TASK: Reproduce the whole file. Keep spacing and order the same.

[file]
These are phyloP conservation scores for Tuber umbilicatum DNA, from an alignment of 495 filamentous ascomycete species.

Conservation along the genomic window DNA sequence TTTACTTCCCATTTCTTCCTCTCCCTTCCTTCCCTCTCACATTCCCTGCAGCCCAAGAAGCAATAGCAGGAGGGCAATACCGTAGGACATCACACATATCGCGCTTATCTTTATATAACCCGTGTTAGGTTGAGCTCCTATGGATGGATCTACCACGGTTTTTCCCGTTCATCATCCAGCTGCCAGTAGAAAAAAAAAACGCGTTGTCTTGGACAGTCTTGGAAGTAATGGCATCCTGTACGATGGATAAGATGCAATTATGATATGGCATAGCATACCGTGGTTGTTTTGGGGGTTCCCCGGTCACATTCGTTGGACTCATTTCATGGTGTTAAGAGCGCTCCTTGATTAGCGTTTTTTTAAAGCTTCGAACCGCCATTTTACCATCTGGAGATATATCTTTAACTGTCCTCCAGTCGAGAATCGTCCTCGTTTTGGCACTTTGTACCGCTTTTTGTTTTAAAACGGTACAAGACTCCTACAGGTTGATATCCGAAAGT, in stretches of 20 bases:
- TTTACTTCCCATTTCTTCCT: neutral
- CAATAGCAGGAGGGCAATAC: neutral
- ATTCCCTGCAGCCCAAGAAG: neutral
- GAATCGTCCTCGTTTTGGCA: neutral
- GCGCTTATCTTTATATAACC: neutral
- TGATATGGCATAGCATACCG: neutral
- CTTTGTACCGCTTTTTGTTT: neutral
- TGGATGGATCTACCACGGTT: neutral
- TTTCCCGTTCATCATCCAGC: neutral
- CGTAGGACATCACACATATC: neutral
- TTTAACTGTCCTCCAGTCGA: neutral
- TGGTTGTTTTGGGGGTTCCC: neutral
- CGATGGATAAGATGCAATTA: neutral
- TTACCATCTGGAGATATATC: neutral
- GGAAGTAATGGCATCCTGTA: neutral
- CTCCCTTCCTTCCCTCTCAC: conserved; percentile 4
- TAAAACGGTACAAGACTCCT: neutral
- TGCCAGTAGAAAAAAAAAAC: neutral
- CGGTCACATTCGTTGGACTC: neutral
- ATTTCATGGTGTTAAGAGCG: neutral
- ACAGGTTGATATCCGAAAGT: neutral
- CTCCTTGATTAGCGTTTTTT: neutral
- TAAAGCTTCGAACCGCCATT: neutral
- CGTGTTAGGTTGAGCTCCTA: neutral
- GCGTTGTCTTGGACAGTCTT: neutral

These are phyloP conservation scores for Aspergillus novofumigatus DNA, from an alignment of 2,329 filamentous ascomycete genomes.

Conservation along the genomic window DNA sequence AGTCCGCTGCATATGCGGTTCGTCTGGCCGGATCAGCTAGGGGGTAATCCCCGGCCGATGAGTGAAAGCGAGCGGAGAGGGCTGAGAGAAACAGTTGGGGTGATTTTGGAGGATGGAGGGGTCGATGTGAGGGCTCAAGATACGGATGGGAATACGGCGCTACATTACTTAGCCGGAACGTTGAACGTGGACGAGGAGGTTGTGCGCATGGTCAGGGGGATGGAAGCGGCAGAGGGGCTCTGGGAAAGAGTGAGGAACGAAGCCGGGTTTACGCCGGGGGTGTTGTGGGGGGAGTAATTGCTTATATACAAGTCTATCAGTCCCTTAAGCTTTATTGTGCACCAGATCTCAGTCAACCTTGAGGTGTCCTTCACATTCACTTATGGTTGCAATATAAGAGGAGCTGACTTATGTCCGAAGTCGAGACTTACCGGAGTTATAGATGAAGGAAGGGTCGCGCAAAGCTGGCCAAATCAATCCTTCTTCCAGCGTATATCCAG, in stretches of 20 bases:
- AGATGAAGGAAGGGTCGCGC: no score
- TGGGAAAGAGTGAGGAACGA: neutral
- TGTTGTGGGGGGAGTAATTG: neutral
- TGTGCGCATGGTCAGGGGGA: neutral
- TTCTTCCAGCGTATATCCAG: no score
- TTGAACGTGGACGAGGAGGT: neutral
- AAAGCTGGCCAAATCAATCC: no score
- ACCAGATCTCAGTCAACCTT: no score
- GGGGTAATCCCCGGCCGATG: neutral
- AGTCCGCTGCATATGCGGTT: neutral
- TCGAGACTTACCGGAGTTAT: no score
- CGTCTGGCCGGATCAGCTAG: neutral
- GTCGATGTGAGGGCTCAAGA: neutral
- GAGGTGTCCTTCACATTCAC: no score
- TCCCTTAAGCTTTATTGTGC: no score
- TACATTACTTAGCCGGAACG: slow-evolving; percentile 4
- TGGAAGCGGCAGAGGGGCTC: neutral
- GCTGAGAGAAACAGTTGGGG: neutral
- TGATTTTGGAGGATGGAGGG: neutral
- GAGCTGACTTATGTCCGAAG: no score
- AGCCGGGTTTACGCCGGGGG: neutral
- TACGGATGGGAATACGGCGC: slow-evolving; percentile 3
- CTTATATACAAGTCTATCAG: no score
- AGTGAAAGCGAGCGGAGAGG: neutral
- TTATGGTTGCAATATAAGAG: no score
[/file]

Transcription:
These are phyloP conservation scores for Tuber umbilicatum DNA, from an alignment of 495 filamentous ascomycete species.

Conservation along the genomic window DNA sequence TTTACTTCCCATTTCTTCCTCTCCCTTCCTTCCCTCTCACATTCCCTGCAGCCCAAGAAGCAATAGCAGGAGGGCAATACCGTAGGACATCACACATATCGCGCTTATCTTTATATAACCCGTGTTAGGTTGAGCTCCTATGGATGGATCTACCACGGTTTTTCCCGTTCATCATCCAGCTGCCAGTAGAAAAAAAAAACGCGTTGTCTTGGACAGTCTTGGAAGTAATGGCATCCTGTACGATGGATAAGATGCAATTATGATATGGCATAGCATACCGTGGTTGTTTTGGGGGTTCCCCGGTCACATTCGTTGGACTCATTTCATGGTGTTAAGAGCGCTCCTTGATTAGCGTTTTTTTAAAGCTTCGAACCGCCATTTTACCATCTGGAGATATATCTTTAACTGTCCTCCAGTCGAGAATCGTCCTCGTTTTGGCACTTTGTACCGCTTTTTGTTTTAAAACGGTACAAGACTCCTACAGGTTGATATCCGAAAGT, in stretches of 20 bases:
- TTTACTTCCCATTTCTTCCT: neutral
- CAATAGCAGGAGGGCAATAC: neutral
- ATTCCCTGCAGCCCAAGAAG: neutral
- GAATCGTCCTCGTTTTGGCA: neutral
- GCGCTTATCTTTATATAACC: neutral
- TGATATGGCATAGCATACCG: neutral
- CTTTGTACCGCTTTTTGTTT: neutral
- TGGATGGATCTACCACGGTT: neutral
- TTTCCCGTTCATCATCCAGC: neutral
- CGTAGGACATCACACATATC: neutral
- TTTAACTGTCCTCCAGTCGA: neutral
- TGGTTGTTTTGGGGGTTCCC: neutral
- CGATGGATAAGATGCAATTA: neutral
- TTACCATCTGGAGATATATC: neutral
- GGAAGTAATGGCATCCTGTA: neutral
- CTCCCTTCCTTCCCTCTCAC: conserved; percentile 4
- TAAAACGGTACAAGACTCCT: neutral
- TGCCAGTAGAAAAAAAAAAC: neutral
- CGGTCACATTCGTTGGACTC: neutral
- ATTTCATGGTGTTAAGAGCG: neutral
- ACAGGTTGATATCCGAAAGT: neutral
- CTCCTTGATTAGCGTTTTTT: neutral
- TAAAGCTTCGAACCGCCATT: neutral
- CGTGTTAGGTTGAGCTCCTA: neutral
- GCGTTGTCTTGGACAGTCTT: neutral

These are phyloP conservation scores for Aspergillus novofumigatus DNA, from an alignment of 2,329 filamentous ascomycete genomes.

Conservation along the genomic window DNA sequence AGTCCGCTGCATATGCGGTTCGTCTGGCCGGATCAGCTAGGGGGTAATCCCCGGCCGATGAGTGAAAGCGAGCGGAGAGGGCTGAGAGAAACAGTTGGGGTGATTTTGGAGGATGGAGGGGTCGATGTGAGGGCTCAAGATACGGATGGGAATACGGCGCTACATTACTTAGCCGGAACGTTGAACGTGGACGAGGAGGTTGTGCGCATGGTCAGGGGGATGGAAGCGGCAGAGGGGCTCTGGGAAAGAGTGAGGAACGAAGCCGGGTTTACGCCGGGGGTGTTGTGGGGGGAGTAATTGCTTATATACAAGTCTATCAGTCCCTTAAGCTTTATTGTGCACCAGATCTCAGTCAACCTTGAGGTGTCCTTCACATTCACTTATGGTTGCAATATAAGAGGAGCTGACTTATGTCCGAAGTCGAGACTTACCGGAGTTATAGATGAAGGAAGGGTCGCGCAAAGCTGGCCAAATCAATCCTTCTTCCAGCGTATATCCAG, in stretches of 20 bases:
- AGATGAAGGAAGGGTCGCGC: no score
- TGGGAAAGAGTGAGGAACGA: neutral
- TGTTGTGGGGGGAGTAATTG: neutral
- TGTGCGCATGGTCAGGGGGA: neutral
- TTCTTCCAGCGTATATCCAG: no score
- TTGAACGTGGACGAGGAGGT: neutral
- AAAGCTGGCCAAATCAATCC: no score
- ACCAGATCTCAGTCAACCTT: no score
- GGGGTAATCCCCGGCCGATG: neutral
- AGTCCGCTGCATATGCGGTT: neutral
- TCGAGACTTACCGGAGTTAT: no score
- CGTCTGGCCGGATCAGCTAG: neutral
- GTCGATGTGAGGGCTCAAGA: neutral
- GAGGTGTCCTTCACATTCAC: no score
- TCCCTTAAGCTTTATTGTGC: no score
- TACATTACTTAGCCGGAACG: slow-evolving; percentile 4
- TGGAAGCGGCAGAGGGGCTC: neutral
- GCTGAGAGAAACAGTTGGGG: neutral
- TGATTTTGGAGGATGGAGGG: neutral
- GAGCTGACTTATGTCCGAAG: no score
- AGCCGGGTTTACGCCGGGGG: neutral
- TACGGATGGGAATACGGCGC: slow-evolving; percentile 3
- CTTATATACAAGTCTATCAG: no score
- AGTGAAAGCGAGCGGAGAGG: neutral
- TTATGGTTGCAATATAAGAG: no score